The editing you’ll do is going to add a new Full Screen menu option to Screen Sharing’s menus; once you activate full screen mode, a small floating toolbar appears, and on that toolbar, you’ll find all the buttons that were added by the original hint. Obviously, this requires that you work in full screen mode to gain access to the new buttons. As long as you’re only connecting to one Mac, this solution works really well. If, however, you often connect to many machines at once, you’ll only be able to use the more-powerful toolbar in one remote session at a time.
Start by making a copy of Screen Sharing, in the /System/Library/CoreServices folder—just drag the application out to your desktop, and the Finder will automatically copy it (as you don’t have rights to modify the source folder). Rename the copy to something like Power Screen Sharing, Control-click on the renamed application, and choose Show Package Contents from the pop-up menu. Now it’s time for some Xcode work—and thanks to a Macworld reader for sharing these instructions with me; I’m now sharing them with all of you
Just below the list of First Responder Actions in the Identity Inspector, click the plus sign to add a new action; you’ll see a new action named MyAction appear. Double-click this to edit the name, and change it to fullScreenClicked:. Note that the case matters, and the trailing colon is required. (Leave the Type column set to id, which is the default.) Press Return after editing the Action name to accept your changes.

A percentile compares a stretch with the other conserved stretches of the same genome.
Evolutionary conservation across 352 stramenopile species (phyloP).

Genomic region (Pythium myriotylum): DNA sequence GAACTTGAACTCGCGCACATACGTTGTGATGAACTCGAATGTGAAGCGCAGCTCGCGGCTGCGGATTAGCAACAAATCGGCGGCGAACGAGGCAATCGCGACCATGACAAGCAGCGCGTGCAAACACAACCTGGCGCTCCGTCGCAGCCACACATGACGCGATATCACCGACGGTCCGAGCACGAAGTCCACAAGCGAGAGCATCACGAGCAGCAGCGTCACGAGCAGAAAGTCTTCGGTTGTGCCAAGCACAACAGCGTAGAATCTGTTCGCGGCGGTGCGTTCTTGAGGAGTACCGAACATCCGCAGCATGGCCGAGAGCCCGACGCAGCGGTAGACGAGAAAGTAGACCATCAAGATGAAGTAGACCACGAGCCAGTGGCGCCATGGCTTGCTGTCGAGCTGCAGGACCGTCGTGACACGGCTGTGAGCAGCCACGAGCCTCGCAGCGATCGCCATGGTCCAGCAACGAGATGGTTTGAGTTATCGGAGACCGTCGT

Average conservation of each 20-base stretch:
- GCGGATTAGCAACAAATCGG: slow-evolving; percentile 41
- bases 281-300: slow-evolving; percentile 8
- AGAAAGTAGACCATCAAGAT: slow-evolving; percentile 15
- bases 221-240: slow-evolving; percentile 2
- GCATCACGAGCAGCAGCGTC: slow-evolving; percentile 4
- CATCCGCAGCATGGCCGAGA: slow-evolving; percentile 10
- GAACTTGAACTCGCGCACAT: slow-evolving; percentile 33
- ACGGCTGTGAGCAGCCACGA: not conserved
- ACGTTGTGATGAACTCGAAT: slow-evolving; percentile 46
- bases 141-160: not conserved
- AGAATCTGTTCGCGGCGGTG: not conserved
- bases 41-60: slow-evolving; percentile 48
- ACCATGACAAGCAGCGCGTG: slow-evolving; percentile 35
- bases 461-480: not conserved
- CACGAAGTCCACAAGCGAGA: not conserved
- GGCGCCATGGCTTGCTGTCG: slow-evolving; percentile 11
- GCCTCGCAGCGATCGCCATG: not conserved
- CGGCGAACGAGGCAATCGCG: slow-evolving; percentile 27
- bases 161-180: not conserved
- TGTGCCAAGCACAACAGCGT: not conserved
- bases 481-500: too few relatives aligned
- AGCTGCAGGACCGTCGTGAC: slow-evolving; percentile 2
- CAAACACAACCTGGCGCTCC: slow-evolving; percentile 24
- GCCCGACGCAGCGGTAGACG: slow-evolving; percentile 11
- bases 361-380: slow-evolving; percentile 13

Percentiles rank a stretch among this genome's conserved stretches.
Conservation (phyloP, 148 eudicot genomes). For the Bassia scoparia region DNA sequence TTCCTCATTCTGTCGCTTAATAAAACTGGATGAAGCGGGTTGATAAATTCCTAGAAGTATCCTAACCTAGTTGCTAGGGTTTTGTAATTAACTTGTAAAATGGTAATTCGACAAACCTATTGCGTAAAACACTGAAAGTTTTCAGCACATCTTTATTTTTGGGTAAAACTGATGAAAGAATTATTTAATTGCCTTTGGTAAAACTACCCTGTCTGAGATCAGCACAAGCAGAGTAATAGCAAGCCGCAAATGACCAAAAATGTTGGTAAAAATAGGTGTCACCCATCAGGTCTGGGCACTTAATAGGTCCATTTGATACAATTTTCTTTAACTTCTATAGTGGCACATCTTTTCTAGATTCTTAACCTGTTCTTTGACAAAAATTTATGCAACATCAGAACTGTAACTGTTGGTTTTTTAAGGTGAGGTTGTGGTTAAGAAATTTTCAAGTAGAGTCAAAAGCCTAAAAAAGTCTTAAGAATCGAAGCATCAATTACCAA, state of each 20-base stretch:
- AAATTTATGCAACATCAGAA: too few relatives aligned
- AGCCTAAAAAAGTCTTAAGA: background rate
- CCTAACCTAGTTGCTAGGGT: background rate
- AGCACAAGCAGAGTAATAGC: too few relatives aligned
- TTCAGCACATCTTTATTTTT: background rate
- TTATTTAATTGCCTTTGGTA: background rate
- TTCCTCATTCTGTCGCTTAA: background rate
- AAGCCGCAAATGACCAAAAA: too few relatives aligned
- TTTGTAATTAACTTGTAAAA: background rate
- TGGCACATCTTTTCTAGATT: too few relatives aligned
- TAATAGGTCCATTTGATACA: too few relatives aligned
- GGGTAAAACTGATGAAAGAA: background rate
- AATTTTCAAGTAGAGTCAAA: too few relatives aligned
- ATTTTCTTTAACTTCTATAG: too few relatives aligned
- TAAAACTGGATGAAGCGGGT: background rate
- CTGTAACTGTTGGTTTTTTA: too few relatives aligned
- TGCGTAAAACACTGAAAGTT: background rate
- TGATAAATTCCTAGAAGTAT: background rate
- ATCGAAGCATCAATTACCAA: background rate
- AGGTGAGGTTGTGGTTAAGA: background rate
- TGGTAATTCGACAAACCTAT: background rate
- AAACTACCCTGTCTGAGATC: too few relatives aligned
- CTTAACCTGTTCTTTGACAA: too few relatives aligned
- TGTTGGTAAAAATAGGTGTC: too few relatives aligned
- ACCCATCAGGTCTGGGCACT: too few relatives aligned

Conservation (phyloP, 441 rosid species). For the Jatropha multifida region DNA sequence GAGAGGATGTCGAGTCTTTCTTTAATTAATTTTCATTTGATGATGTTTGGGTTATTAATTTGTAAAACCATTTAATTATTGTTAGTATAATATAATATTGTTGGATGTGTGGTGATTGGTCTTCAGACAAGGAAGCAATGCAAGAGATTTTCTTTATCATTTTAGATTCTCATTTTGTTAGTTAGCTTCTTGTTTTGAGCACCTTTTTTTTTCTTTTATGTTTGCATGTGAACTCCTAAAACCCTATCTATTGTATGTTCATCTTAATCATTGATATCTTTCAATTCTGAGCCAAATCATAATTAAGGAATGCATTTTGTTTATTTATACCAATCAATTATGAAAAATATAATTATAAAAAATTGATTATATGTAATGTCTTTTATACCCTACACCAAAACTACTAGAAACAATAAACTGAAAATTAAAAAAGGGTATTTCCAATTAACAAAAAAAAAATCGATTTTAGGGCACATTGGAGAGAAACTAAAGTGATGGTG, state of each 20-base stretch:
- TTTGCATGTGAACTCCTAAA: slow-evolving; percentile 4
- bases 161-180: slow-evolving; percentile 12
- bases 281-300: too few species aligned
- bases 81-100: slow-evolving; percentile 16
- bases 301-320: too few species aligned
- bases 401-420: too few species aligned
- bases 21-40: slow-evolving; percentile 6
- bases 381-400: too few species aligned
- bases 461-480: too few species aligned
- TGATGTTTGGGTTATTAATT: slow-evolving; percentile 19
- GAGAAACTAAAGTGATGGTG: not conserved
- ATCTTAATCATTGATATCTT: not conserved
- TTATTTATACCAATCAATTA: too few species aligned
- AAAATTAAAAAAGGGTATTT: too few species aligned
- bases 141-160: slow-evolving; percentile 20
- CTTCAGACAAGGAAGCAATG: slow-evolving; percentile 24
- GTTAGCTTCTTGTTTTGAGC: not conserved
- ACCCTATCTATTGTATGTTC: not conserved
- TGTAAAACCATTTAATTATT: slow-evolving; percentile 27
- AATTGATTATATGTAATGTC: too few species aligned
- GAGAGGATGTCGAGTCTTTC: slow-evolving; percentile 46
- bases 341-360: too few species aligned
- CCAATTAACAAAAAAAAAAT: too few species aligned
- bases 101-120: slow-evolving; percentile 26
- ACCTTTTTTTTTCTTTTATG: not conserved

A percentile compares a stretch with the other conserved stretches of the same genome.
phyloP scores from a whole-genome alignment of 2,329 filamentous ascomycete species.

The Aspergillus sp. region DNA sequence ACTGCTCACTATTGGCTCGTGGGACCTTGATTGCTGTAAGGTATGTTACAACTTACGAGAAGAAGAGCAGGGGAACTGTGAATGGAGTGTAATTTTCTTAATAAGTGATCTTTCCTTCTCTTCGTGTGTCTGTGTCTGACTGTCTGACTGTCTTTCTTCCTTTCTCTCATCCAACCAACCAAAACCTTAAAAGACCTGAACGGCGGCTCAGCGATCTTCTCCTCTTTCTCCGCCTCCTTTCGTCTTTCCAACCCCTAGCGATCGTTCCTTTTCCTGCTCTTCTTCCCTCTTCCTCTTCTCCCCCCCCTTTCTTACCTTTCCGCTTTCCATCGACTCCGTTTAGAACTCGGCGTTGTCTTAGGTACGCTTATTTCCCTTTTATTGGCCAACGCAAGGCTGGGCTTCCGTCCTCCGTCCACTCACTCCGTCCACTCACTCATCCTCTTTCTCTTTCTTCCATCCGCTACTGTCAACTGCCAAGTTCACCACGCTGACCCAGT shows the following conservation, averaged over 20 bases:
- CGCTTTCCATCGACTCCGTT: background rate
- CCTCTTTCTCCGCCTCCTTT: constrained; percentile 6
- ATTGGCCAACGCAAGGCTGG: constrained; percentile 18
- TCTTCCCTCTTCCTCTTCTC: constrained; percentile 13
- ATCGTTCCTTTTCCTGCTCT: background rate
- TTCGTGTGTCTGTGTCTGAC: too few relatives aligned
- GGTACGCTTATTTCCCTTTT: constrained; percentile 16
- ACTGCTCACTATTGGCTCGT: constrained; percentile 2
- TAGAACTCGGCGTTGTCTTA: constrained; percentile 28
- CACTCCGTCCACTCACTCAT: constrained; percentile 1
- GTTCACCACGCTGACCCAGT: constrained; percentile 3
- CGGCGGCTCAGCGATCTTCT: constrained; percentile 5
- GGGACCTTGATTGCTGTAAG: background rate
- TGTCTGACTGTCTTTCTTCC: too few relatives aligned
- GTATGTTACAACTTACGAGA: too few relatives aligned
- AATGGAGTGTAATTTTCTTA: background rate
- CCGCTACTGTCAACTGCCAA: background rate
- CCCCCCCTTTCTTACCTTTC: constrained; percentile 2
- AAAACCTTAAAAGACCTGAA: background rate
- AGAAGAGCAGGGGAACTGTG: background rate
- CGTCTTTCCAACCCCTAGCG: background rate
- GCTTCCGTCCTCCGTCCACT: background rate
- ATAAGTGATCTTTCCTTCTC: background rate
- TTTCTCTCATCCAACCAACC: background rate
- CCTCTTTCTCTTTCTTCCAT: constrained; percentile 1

When you’re done typing, the first match should be highlighted—a thin box with the word Item inside it. Click and drag this Item entry onto the open Window menu in the floating MainMenu window, and drop it just below the Zoom entry on that menu. When you drop the dragged object, you’ll see a new Item entry in the menu, as seen in the image at right. Now double-click on Item in the menu, and rename it to Full Screen.
Now for the somewhat-tricky portion of this operation—this is where the patient could die on the table, leaving you with a broken patient and a malpractice suit. OK, really, it’s not that dangerous or tricky. But it is tricky enough that I’ve recorded a short movie (584×500, 476KB) of the process; if the following instructions aren’t clear enough, just watch the video. With the Full Screen entry in the menu still highlighted, select Tools: Connections Inspector from the Interface Builder menu (or just press Command-5).
When you drop the dragged line, a pop-up menu will appear, listing the possible connectors. Select fullScreenClicked from that pop-up menu. Congratulations, you’ve just created a new menu item and connected it to some code that will actually make it do something! The last step is to press Command-S to save your changes, and then quit Interface Builder.
Test the new solution
If, for some reason, Power Screen Sharing won’t launch, or the menu doesn’t work, you can just delete the modified program and start over with a fresh copy of the original.
While full screen mode may not be as convenient as windowed mode, it works fine for me, and I appreciate having my useful buttons back—at least until Apple releases that five-Mac version of Apple Remote Desktop 3 or realizes that regular users want more fine-grained control, too.